If you're planning to make a Roman soldier's costume for yourself or your child, one of the most important aspects of the ensemble is the shield. In ancient Rome, a soldier's shield was crucial for survival. Later on, shields became smaller and rounder, but a typical Roman shield was made of a long piece of rectangular bronze. It was used not only in hand-to-hand combat but also in formation with other soldiers. By standing together in a group and positioning their shields, Roman soldiers could create the "testudo" formation, which means "tortoise." This formation allowed them to advance as a group, protected from the arrows of their enemies. You can make your own Roman shield with just a few items that you probably have around the house.
Cut the cardboard into a rectangle that's as long as the distance between your knees and your shoulders. Make it as wide as you like; a good rule of thumb is to make the width equal to the width of your body at the shoulders.
Paint one side of the shield red, and let the paint dry.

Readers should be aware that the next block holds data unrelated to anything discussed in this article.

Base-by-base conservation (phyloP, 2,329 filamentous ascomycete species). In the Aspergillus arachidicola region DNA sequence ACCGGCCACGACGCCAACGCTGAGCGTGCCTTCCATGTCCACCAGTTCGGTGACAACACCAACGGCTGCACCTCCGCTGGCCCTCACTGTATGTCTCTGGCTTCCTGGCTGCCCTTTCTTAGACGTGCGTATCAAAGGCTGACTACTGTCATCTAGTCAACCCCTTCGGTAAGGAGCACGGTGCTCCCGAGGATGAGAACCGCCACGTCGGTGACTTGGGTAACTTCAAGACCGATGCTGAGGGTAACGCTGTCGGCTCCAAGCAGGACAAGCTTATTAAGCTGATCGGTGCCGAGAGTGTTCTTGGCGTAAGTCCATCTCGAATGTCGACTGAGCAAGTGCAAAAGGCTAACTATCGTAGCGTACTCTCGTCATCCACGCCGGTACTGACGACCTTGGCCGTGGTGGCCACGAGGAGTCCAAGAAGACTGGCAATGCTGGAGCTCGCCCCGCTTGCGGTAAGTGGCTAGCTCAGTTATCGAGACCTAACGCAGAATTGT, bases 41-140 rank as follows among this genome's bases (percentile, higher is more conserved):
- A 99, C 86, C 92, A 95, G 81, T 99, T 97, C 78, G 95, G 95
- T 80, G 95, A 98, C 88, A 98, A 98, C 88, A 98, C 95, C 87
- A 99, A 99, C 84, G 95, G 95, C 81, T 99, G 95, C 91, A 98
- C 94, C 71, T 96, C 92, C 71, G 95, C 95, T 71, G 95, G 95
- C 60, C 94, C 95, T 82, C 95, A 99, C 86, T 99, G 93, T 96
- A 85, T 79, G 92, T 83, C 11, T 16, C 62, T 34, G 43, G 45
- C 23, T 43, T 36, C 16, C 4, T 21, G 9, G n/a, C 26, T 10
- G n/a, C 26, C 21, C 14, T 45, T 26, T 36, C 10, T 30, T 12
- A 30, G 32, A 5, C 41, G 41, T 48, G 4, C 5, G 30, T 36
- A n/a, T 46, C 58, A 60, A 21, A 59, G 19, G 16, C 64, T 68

Add decorative features in white or yellow. If you have metallic paint, add embellishments. Allow accent paints to dry overnight.
Poke holes around the edge of the shield with a safety pin. Insert the brass brads into the holes. Add a dab of glue on the reverse side to keep the brads from slipping out later.
Cut a piece of leather about 30 cm (1 foot) long by 2.5 cm (1 inch) wide.
Flip the shield over, and glue each end of the strapping in place to create a handle, leaving the centre loose so you can carry the shield.
If the cardboard is flexible enough, bend it a little along the vertical axis to give it some curve. A typical Roman shield was contoured.
If you're making this shield for a child, make sure it's not so big that he can't see over it or might trip on it when walking.